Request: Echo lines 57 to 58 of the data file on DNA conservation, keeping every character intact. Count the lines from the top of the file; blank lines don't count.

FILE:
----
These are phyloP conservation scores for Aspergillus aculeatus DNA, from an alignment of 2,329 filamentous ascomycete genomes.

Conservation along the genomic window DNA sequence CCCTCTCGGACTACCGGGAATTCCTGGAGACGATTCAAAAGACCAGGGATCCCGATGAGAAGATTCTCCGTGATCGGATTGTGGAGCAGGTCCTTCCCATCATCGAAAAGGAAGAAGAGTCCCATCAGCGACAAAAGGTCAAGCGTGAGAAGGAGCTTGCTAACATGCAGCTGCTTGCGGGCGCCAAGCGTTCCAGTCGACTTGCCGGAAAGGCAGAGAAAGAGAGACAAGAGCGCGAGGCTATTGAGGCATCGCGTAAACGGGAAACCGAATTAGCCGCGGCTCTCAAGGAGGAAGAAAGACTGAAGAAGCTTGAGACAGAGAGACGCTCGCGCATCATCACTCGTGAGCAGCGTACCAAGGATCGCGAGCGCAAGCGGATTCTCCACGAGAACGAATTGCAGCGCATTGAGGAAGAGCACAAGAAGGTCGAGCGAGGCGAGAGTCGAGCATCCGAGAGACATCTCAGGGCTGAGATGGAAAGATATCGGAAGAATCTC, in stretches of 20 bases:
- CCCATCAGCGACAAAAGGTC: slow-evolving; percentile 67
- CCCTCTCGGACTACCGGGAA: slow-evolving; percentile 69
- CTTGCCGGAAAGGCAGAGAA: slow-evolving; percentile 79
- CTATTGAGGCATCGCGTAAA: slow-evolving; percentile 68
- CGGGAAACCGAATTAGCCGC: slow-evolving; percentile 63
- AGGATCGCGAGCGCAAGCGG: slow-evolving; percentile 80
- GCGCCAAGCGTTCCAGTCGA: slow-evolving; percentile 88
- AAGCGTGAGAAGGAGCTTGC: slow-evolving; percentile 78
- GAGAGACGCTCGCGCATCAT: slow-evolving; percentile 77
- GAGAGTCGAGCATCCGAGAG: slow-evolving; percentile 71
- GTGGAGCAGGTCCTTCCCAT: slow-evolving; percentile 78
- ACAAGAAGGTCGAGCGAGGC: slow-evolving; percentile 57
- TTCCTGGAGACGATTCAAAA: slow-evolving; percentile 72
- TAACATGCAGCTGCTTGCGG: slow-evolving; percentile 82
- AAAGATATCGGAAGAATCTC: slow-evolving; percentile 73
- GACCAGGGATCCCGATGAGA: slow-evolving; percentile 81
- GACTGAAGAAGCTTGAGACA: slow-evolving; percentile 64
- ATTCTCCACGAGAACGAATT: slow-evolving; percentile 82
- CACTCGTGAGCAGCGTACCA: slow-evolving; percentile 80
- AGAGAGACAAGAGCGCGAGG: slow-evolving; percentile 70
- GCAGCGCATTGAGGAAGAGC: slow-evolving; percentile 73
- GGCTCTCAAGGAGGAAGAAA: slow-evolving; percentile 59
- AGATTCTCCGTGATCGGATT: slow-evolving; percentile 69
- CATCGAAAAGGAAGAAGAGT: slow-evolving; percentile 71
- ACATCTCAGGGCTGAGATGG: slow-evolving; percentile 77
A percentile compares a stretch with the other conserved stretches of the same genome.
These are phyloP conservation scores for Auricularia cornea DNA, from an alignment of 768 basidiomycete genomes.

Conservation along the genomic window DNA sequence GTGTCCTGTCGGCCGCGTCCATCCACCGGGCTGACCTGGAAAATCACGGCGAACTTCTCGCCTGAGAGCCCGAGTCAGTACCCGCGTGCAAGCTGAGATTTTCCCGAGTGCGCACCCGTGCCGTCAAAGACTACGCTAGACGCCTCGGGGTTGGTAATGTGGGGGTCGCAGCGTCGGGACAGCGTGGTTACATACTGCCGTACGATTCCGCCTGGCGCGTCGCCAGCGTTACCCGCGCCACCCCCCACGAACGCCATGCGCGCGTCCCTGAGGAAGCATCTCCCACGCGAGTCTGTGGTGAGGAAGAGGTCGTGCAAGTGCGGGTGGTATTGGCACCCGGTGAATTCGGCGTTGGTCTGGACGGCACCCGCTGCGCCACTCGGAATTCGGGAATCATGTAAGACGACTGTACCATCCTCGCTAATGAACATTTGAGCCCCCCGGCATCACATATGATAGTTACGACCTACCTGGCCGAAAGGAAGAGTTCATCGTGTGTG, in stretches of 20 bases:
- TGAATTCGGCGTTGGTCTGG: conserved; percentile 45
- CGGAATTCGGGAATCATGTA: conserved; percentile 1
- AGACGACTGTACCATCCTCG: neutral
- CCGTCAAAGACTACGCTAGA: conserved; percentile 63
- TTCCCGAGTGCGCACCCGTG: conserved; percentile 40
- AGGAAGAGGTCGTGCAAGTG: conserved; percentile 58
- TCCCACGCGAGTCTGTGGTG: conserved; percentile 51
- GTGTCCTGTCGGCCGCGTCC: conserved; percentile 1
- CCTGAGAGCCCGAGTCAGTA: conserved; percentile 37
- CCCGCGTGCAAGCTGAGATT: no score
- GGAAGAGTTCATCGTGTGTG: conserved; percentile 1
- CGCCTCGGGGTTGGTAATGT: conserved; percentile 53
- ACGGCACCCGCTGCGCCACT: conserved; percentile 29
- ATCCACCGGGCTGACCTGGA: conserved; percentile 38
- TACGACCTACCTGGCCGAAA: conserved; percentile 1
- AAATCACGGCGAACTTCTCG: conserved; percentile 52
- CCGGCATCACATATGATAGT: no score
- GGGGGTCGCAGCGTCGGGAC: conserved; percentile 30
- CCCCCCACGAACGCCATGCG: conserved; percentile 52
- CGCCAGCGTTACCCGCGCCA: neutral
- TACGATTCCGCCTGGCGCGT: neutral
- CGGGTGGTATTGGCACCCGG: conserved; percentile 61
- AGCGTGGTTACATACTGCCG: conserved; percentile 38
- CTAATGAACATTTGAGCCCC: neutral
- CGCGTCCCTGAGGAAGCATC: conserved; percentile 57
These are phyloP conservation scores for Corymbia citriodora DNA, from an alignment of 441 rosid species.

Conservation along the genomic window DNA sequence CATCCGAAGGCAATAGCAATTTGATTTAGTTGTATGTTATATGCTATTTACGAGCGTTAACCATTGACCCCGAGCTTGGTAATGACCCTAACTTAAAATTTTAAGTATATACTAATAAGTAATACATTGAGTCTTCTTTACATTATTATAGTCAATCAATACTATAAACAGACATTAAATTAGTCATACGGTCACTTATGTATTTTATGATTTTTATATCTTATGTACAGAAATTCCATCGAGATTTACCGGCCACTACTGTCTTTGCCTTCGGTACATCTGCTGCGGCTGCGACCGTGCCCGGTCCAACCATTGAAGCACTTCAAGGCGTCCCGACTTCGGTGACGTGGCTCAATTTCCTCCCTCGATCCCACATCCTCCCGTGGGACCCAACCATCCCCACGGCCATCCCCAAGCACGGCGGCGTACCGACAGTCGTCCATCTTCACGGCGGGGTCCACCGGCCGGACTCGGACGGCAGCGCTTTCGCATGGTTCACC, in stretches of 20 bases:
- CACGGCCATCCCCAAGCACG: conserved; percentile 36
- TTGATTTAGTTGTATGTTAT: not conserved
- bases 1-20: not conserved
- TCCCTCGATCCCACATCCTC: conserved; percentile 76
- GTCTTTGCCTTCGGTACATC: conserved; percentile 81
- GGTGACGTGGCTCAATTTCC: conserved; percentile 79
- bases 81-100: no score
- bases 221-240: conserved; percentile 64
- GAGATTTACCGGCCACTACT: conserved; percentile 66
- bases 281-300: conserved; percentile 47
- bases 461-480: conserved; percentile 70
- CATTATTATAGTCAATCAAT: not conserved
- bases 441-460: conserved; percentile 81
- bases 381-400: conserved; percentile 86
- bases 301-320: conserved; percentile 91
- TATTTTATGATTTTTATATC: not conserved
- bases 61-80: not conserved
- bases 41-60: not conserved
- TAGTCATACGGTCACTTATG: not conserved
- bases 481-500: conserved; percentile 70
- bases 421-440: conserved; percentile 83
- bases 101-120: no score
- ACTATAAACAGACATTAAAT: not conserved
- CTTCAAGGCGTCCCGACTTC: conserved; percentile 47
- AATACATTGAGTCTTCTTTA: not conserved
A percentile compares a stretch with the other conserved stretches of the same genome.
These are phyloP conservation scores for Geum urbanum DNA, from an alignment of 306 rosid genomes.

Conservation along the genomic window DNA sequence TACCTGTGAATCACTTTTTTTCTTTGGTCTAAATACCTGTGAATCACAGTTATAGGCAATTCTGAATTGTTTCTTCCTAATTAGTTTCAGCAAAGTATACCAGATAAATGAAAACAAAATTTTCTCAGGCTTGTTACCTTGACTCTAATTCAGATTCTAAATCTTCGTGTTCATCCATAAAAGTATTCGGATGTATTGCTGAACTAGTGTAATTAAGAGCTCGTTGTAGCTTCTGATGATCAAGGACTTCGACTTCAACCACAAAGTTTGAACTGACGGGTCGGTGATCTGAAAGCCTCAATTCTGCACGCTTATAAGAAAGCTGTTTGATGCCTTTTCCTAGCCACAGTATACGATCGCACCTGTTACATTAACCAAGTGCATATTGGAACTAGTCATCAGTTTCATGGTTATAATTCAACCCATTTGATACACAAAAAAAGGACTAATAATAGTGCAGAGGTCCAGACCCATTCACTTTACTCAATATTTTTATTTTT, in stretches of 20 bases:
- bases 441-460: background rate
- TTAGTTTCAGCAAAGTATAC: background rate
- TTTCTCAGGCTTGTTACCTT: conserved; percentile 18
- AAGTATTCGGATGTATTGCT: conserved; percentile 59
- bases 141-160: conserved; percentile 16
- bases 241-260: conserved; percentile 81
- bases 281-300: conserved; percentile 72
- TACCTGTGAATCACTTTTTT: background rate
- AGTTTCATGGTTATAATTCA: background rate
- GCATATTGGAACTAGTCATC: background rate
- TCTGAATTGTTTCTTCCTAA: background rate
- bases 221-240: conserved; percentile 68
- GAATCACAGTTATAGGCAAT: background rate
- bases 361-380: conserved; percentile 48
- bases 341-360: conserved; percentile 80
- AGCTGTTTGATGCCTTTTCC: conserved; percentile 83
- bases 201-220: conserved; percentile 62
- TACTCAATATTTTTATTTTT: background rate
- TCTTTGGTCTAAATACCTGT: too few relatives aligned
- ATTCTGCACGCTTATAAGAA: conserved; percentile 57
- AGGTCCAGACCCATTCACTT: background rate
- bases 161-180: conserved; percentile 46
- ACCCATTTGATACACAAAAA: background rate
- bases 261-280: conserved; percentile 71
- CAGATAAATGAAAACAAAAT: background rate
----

Conservation along the genomic window DNA sequence CATCCGAAGGCAATAGCAATTTGATTTAGTTGTATGTTATATGCTATTTACGAGCGTTAACCATTGACCCCGAGCTTGGTAATGACCCTAACTTAAAATTTTAAGTATATACTAATAAGTAATACATTGAGTCTTCTTTACATTATTATAGTCAATCAATACTATAAACAGACATTAAATTAGTCATACGGTCACTTATGTATTTTATGATTTTTATATCTTATGTACAGAAATTCCATCGAGATTTACCGGCCACTACTGTCTTTGCCTTCGGTACATCTGCTGCGGCTGCGACCGTGCCCGGTCCAACCATTGAAGCACTTCAAGGCGTCCCGACTTCGGTGACGTGGCTCAATTTCCTCCCTCGATCCCACATCCTCCCGTGGGACCCAACCATCCCCACGGCCATCCCCAAGCACGGCGGCGTACCGACAGTCGTCCATCTTCACGGCGGGGTCCACCGGCCGGACTCGGACGGCAGCGCTTTCGCATGGTTCACC, in stretches of 20 bases:
- CACGGCCATCCCCAAGCACG: conserved; percentile 36